Japanese Calligraphy

For my project I am planning to use my knowledge of the Japanese language to write the label for the Sake bottle label and for the box that I am creating. looking at calligraphy it is taught to Japanese children after they have learnt how to write the characters easily. Calligraphy is considered an art-form, following the writing sequence for each character as well as how thick and thin parts of the characters have to be.

japanese-calligraphy-and-writing-class

 

Japanese calligraphy – 書道 – shodō is a form of calligraphy, or artistic writing, of the Japanese language. For a long time, the most esteemed calligrapher in Japan had been Wang Xizhi, a Chinese calligrapher in the 4th century, but after the invention of Hiragana and Katakana, the Japanese unique syllabaries, the distinctive Japanese writing system developed and calligrapher produced styles intrinsic to Japan.

Traditionally these tools are:

  • An inkstick –  – Sumi –  The older the inkstick is, the better it is. The best inksticks are between 50 and 100 years old.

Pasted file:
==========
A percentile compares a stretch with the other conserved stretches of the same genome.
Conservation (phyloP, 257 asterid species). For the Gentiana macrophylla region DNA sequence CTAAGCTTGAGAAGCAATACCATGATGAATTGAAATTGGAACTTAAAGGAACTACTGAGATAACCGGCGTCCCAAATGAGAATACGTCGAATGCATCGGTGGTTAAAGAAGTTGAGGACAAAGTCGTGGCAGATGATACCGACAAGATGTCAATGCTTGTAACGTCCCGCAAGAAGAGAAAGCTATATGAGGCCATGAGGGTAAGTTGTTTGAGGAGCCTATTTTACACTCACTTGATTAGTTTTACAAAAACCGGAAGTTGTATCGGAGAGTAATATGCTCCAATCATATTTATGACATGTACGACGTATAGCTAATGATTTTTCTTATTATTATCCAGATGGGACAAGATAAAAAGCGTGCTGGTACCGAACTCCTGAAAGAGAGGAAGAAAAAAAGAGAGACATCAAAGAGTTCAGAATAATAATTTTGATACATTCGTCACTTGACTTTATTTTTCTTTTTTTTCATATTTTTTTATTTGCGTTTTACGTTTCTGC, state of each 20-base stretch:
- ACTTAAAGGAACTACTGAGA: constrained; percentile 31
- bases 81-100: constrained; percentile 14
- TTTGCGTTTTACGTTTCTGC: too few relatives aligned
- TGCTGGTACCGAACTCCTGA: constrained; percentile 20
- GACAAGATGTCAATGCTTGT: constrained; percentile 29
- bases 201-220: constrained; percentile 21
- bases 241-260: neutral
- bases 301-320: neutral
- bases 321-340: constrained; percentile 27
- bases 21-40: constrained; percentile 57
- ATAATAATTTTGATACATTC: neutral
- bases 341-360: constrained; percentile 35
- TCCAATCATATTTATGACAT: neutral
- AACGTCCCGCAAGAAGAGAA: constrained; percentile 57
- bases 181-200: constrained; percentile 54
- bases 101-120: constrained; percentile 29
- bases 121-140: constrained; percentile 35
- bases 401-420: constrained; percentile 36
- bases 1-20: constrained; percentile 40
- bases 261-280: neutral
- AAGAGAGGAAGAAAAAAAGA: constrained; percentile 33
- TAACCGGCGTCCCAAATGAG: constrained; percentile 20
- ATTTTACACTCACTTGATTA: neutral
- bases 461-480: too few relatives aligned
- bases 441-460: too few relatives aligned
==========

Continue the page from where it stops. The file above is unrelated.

• Mulberry paper – 和紙 – washi – Traditional calligraphy paper
  • An inkstone –  – suzuri – to grind the inkstick against, mixed with water.
  • A paper weight – 文鎮 – bunchin – to hold the paper in place
  • A cloth – 下敷き – shitajiki – to place under the paper (often newsprint is used as well) to prevent ink from bleeding through.
  • A brush –  – fudé –

During preparation, water is poured into the inkstone and the inkstick is ground against it, mixing the water with the dried ink to liquefy it. As this is a time-consuming process, modern-day calligraphy provides liquid ink in a bottle called Bokuju – 墨汁 – and is frequently used by beginners. More advanced students are encouraged to grind their own ink.

The brushes come in various shapes and sizes, and are usually made using animal hair for the bristles. Typical animal hair may come from goats, sheep, horse-hair, etc. The handle may be made from wood, bamboo, plastic or other materials.

 

After watching this video I found that there was another video reviewing an app for iPad and iPhone that was called Zen Brush which can be used to do calligraphy without using actual materials, so I bought it and I will be experimenting with that because I can import the characters that I create into Illustrator, Photoshop or Indesign if needed which is a really good feature and saves time because it could mean scanning in any characters that I create which would be time consuming.

 

http://en.wikipedia.org/wiki/Japanese_calligraphy

http://www.japan-guide.com/e/e2095.html

http://japanese.about.com/od/calligraphy/

http://www.connectedglobe.com/ohmori/intro1.html

http://www.youtube.com/user/shodostudio

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